Japan is back open for travel! Our top 5 cities in Japan to travel to

Japan is back open for travel, and we could not be more excited! Japan is one of the world’s oldest civilizations, and its history is rich and varied. The beautiful, varied landscape with mountains and breathtaking views, which the Japanese love, offers so many different things that tourists come from all over the world to see it.

What’s truly wonderful about Japan is the ease with which you can travel around it. Using Japan Rail, you can make your way from city to city and never have to miss out on anything you want to see. Invest in a JR pass, and the country really is at your fingertips. 

With that in mind, here are the five top cities in Japan that everyone should see.


Tokyo is an amazing, crazy, and busy city. Enjoy the cherry blossoms, visit the imperial palace, shop at the morning fish market, dance the night away in Tokyo’s hipster nightlife district, and eat a wide array of delicious food while you’re there – you can do that all in one day or spread it out, depending on when you’re visiting and what else you want to see. 

Tokyo is unlike any other city. It’s a city of 10 million people, but it doesn’t feel crowded, and it doesn’t feel uncomfortable. Quite the opposite, in fact. Rarely does someone come here and not have a good time.

What can you do in Tokyo? The answer is pretty much anything, but some highlights include eating sushi at the Toyosu Fish Market, visiting the sacred temple Sensō-ji, visiting the trendy areas of Harajuku, Omotesand, and Aoyama, and going to Electric Town – the abundance of manga, anime, and gaming merchandise is mind-boggling.

Tokyo – Photo by Jezael Melgoza on Unsplash


Osaka is a must-see for any trip to Japan, yet many tourists ignore it in favor of more well-known cities like Tokyo and Kyoto. It is home to over 2.7 million people, making it one of the most populous cities in Japan, and the surrounding metropolitan area is home to over 20 million.

Osaka, on the island of Honshu’s southern Kansai region, is a fantastic tourist destination thanks to its abundance of family-friendly activities and attractions like the city’s world-famous aquarium and Universal Studios Japan.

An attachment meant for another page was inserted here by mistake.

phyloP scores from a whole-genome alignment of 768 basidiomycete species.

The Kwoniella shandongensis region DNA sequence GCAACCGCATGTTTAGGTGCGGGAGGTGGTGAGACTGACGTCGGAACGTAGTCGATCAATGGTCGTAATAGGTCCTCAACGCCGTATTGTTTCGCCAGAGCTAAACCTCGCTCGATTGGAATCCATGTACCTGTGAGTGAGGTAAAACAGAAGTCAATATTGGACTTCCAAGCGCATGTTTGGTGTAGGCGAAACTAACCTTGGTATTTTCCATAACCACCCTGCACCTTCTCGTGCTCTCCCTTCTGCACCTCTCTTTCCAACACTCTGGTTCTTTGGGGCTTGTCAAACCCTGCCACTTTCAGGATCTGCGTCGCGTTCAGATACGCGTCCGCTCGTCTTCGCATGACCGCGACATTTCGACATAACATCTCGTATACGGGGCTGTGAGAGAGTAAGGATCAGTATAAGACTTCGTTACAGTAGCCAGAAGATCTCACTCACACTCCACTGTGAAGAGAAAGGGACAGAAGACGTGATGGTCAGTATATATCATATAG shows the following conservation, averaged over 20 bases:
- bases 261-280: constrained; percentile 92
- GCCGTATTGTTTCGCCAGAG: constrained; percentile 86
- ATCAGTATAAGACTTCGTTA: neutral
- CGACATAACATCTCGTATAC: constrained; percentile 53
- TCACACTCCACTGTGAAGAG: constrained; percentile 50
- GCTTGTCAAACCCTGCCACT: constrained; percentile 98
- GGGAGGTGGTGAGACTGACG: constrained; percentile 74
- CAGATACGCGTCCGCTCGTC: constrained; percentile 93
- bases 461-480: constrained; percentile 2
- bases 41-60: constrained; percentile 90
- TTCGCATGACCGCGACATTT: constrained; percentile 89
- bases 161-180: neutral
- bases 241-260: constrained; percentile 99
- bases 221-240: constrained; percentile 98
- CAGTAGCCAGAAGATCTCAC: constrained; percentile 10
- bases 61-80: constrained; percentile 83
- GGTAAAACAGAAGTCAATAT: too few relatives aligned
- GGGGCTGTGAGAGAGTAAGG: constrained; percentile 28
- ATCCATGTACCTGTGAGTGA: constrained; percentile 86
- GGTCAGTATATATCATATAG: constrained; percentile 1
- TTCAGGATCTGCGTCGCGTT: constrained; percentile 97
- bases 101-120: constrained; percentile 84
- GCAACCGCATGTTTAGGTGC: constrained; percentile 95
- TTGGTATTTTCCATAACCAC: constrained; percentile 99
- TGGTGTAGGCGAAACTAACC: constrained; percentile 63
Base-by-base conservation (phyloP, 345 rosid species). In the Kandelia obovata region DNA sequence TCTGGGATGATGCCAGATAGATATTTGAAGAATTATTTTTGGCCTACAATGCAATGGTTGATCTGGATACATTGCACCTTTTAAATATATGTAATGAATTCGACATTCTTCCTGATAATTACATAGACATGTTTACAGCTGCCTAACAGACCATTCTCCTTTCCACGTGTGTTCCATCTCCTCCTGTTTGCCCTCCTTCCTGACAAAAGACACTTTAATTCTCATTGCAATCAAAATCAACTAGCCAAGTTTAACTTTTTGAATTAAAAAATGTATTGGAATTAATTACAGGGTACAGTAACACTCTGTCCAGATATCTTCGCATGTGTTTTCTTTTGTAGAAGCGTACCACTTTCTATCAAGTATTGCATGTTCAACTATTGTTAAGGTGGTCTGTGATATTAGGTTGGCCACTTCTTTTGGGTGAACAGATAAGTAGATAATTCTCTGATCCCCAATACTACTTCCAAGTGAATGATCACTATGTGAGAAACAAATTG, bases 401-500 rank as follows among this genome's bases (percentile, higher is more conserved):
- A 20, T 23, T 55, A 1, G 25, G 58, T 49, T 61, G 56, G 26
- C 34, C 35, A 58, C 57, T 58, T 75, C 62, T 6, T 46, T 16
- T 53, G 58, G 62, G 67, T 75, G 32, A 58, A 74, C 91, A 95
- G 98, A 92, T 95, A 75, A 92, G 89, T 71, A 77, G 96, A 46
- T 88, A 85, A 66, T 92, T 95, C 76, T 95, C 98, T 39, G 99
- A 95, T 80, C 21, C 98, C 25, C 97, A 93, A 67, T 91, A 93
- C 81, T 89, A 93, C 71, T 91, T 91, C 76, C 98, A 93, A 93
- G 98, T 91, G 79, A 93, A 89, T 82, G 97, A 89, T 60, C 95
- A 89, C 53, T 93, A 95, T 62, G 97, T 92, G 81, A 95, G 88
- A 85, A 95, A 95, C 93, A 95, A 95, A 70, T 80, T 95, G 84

The major cities of Japan are great, but if you travel all the way there without venturing beyond them, you will miss out on a lot of the country’s charm. Osaka’s convenient location makes it a good starting point for trips to the western and southern parts of Honshu island, as well as for reaching other parts of Japan thanks to Japan Rail.

Osaka – Photo by Nomadic Julien on Unsplash


You can sum up Japan by visiting Kyoto. It’s the spiritual and intellectual center of the nation. There are more temples, shrines, gardens, geisha, shops, restaurants, and festivals here than anywhere else in Japan. Simply put, Kyoto is the most rewarding place to visit in all of Japan, and a trip there should be a priority. 

Approximately two thousand temples and shrines can be found in this city, making it home to some of the world’s finest examples of religious architecture. These include the eye-searing splendor of Kinkaku-ji (the famous Golden Pavilion), as well as the vast interior of Higashi Hongan-ji. This is the place where robed monks stroll between temple buildings, worshippers meditate on tatami mats, and prayer chants reverberate through beautiful Zen gardens. An occasional whiff of incense or the sight of a vermilion torii gate at a shrine entrance serve as reminders that Kyoto is still Japan’s spiritual center, despite the city’s modern bustle.

Kyoto – Photo by Cosmin Georgian on Unsplash


Hiroshima, once a frightening symbol of destruction, is now a thriving example of Japanese ingenuity and optimism and the cosmopolitan capital of the Chugoku Region. Hiroshima, Japan, was the site of the world’s first atomic bombing in 1945, but its residents defied the odds by rebuilding the city into a tourist hotspot that attracts millions of visitors each year. A great city with amazing food – be sure to try the Hiroshima-style okonomiyaki – but is also a great place to stay for visiting Miyajima.

Hiroshima – Photo by Rap Dela Rea on Unsplash


Centered between the larger cities of Tokyo and Osaka/Kyoto, Nagoya is a major transportation hub in the heart of Japan. It connects Eastern and Western Japan in both senses of the phrase. The ancient history here runs deep, as it was the birthplace of three heroes of Japan’s Warring States Period: Oda Nobunaga, Toyotomi Hideyoshi, and Tokugawa Ieyasu. Nagoya Castle is the perfect place to visit if you want to imagine yourself in a bygone era of heroes. Atsuta Shrine and Osu Kannon Temple are two great places to visit if you’re interested in Japanese history and culture. If you prefer more contemporary settings, you will find plenty to enjoy in the thriving Sakae District and the cutting-edge Oasis 21 shopping center. One of Nagoya’s most popular landmarks, JR Central Tower, is definitely a must-see. 

Nagoya, gateway to the Japanese Alps, is a surprising, beautiful, and fascinating city to visit.

Nagoya – Photo by yongzheng xu on Unsplash